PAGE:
Fact Check By: Newswise
We're gonna put from the Green New Deal, millions of billions of dollars cleaning our good air up. … Since we don’t control the air, our good air decided to float over to China’s bad air so when China gets our good air, their bad air got to move. So it moves over to our good air space. Then now we got to clean that back up, while they’re messing ours up.Claim Publisher and Date: Herschel Walker on 2022-07-09
At a campaign event in Georgia, Herschel Walker, the former NFL star who is running for Senate and endorsed by President Trump, shared his thoughts on the "Green New Deal" and efforts to curb climate change with government policy. Walker suggested that U.S. climate efforts were pointless because “China’s bad air” would simply move over into American “air space.”
“We in America have some of the cleanest air and cleanest water of anybody in the world,” Walker begins at about the 24 mark in the video of his speech. Under the Green New Deal, he said, the U.S would spend “millions of billions of dollars cleaning our good air up. … Since we don’t control the air, our good air decided to float over to China’s bad air so when China gets our good air, their bad air got to move. So it moves over to our good air space. Then now we got to clean that back up, while they’re messing ours up.”
“So what we’re doing is just spending money,” he continued. “Until these other countries can get on board and clean what they got up, it ain’t going to help us to start cleaning our stuff up. We’re already doing it the right way.”
We find nearly every aspect of this claim to be completely inaccurate. Walker’s description of how air circulates around the world is not correct, nor is the simplification of his assessment of "clean air" and "bad air." The United States does not actively “clean” air now or under the proposed "Green New Deal." The "Green New Deal" is a nonbinding resolution introduced in Congress in 2019 that lays out a broad vision for how the country might tackle climate change over the next decade in order to achieve net-zero greenhouse gas emissions. It didn't pass the Senate vote. The Green New Deal does not address traditional air pollutants nor does it propose to spend "millions of billions of dollars cleaning our good air up." Facts on the "Green Neal Deal" can be read here.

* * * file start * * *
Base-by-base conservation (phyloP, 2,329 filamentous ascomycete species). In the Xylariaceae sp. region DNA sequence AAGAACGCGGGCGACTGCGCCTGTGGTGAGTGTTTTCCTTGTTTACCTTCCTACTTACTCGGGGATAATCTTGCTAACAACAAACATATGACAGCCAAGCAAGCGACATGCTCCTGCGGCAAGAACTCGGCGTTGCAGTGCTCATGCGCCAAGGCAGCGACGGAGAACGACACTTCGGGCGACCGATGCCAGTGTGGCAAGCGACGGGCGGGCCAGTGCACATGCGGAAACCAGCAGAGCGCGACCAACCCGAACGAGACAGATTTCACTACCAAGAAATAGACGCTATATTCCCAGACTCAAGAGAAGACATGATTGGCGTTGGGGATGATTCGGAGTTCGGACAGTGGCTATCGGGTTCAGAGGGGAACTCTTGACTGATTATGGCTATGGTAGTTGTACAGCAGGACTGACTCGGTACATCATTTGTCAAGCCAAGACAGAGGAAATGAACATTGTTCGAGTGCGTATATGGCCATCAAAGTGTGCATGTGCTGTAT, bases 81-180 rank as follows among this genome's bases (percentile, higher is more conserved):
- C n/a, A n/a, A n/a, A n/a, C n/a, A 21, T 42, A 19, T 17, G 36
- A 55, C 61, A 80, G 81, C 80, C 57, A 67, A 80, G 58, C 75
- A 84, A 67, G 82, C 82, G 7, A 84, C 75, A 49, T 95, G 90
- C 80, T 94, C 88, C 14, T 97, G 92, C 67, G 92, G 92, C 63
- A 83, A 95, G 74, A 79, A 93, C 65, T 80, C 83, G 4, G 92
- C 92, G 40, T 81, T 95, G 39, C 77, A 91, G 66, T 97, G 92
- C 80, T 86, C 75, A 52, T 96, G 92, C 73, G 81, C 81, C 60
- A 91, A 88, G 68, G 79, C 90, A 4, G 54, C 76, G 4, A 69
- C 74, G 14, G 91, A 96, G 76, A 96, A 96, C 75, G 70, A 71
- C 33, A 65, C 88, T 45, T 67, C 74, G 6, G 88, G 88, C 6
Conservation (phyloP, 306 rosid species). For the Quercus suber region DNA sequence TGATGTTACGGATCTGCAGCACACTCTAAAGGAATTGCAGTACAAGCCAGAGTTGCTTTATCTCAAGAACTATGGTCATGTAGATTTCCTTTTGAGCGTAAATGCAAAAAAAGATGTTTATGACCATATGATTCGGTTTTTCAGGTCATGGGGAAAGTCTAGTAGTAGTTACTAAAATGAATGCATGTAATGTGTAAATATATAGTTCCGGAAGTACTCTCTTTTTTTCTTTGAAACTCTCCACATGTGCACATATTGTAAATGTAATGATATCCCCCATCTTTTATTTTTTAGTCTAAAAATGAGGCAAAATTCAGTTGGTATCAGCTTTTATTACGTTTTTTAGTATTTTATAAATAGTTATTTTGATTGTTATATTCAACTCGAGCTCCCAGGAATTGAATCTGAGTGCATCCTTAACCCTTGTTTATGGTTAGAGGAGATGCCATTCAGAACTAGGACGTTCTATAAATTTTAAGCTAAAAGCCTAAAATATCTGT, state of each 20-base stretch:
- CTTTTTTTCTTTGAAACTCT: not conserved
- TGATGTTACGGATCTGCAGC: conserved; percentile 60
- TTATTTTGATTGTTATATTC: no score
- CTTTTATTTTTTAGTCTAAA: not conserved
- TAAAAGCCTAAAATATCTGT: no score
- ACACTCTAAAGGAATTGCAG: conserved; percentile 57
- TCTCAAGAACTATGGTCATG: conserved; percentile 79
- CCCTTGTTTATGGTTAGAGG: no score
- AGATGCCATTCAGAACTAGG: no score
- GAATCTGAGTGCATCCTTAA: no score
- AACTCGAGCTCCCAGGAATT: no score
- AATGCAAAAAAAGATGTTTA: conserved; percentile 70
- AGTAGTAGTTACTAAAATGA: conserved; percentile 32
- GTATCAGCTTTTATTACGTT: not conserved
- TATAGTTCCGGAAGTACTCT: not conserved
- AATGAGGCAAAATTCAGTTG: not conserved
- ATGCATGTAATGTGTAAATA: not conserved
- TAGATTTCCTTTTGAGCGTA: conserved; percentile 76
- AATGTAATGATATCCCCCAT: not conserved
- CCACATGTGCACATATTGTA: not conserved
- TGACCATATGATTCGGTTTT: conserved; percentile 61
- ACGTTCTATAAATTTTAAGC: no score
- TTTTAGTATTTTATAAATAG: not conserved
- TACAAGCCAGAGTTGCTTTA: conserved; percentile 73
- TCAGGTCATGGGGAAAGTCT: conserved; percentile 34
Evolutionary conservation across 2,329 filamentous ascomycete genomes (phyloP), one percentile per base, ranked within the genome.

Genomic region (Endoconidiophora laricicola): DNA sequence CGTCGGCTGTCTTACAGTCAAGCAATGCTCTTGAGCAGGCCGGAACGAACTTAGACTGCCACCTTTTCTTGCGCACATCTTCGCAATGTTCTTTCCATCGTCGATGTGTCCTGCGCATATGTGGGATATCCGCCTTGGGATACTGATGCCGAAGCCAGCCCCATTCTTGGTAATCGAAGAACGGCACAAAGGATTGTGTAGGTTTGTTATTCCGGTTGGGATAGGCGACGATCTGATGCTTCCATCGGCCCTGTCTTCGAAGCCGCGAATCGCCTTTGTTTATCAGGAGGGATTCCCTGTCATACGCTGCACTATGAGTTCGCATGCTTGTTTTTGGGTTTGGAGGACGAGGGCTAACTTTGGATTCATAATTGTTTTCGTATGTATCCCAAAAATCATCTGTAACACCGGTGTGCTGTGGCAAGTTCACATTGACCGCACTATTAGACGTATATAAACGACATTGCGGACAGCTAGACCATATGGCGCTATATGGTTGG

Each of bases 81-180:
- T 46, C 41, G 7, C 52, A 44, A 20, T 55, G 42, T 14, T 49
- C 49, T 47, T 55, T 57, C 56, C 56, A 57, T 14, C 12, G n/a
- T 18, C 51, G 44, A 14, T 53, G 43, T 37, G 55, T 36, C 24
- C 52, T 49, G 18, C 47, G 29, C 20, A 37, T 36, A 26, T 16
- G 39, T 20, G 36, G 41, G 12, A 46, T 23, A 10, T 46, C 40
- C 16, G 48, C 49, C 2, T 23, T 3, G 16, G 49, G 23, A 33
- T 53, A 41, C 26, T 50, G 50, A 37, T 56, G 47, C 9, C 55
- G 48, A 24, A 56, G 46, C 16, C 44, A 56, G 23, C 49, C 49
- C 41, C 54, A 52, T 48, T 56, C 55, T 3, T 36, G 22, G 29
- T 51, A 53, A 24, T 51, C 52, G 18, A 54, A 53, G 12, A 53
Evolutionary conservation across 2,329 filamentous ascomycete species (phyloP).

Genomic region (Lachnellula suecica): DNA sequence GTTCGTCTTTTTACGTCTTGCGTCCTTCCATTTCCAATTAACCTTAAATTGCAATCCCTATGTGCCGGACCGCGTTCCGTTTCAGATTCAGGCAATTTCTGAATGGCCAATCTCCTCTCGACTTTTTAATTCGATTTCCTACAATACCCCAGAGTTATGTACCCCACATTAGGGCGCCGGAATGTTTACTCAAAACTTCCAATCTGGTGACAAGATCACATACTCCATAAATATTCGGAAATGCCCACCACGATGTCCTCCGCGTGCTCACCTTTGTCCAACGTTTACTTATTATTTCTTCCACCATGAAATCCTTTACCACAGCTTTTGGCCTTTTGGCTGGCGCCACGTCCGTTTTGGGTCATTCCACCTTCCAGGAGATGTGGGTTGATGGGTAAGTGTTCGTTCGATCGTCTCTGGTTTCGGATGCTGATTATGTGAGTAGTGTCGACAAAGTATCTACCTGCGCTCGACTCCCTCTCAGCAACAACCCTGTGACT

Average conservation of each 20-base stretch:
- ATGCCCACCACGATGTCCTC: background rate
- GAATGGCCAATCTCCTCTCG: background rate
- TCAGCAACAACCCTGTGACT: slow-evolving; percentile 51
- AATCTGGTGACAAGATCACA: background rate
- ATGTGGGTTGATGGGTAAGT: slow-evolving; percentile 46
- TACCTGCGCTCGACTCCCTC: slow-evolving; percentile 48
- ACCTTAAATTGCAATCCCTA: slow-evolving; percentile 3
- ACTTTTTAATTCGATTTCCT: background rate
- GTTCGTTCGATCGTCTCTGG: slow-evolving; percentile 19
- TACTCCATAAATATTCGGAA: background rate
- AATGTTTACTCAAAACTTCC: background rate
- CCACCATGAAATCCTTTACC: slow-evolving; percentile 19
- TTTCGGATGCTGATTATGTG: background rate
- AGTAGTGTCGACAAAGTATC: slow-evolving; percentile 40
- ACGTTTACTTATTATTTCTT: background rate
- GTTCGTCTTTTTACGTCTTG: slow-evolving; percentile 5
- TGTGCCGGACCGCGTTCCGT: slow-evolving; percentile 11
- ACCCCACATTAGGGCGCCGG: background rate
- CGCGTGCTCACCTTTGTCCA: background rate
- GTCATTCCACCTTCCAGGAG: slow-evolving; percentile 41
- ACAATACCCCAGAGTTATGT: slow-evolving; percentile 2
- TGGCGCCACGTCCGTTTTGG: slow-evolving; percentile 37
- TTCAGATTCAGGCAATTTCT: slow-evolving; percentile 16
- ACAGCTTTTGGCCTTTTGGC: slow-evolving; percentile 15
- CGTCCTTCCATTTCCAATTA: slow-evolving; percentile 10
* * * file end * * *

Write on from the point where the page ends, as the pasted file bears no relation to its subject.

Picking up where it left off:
"Bad" air does not take over "good" air or vice versa. Yes, some forms of air pollution can travel to other places. Near-surface pollutants, such as sulfur dioxide and particulate matter, can be lofted to high altitudes where strong winds can transport high concentrations across oceans to other continents. However, greenhouse gases, primarily carbon dioxide, are responsible for climate change. These greenhouse gasses accumulate in the Earth’s atmosphere on a global scale as a result of human activity, particularly the burning of fossil fuels, which traps heat and warms the entire planet. Also, to suggest curbing pollutants from its local source is pointless because some other locality's pollutants will take over is missing the point. These harmful air pollutants affect local residents the most. Read more about the harmful effects of air pollution here, here and here.
“Each of these gases can remain in the atmosphere for different amounts of time, ranging from a few years to thousands of years,” the Environmental Protection Agency has explained. “All of these gases remain in the atmosphere long enough to become well mixed, meaning that the amount that is measured in the atmosphere is roughly the same all over the world, regardless of the source of the emissions.”
“There can be enhanced concentrations near point sources and urban areas, but the levels of atmospheric CO2 over the US aren’t drastically different than over China,” Davis said in an email, referring to carbon dioxide. He noted that in April 2020, carbon dioxide levels over China and the U.S were within three to four parts per million of each other.
In other words, there is no American “good air” or Chinese “bad air.” When it comes to greenhouse gases, everyone ultimately shares the “air” — and the concentration of heat-trapping gases in the atmosphere is increasing. This is raising the global average temperature, which is also causing other effects, such as sea level rise, ice melt and more extreme weather.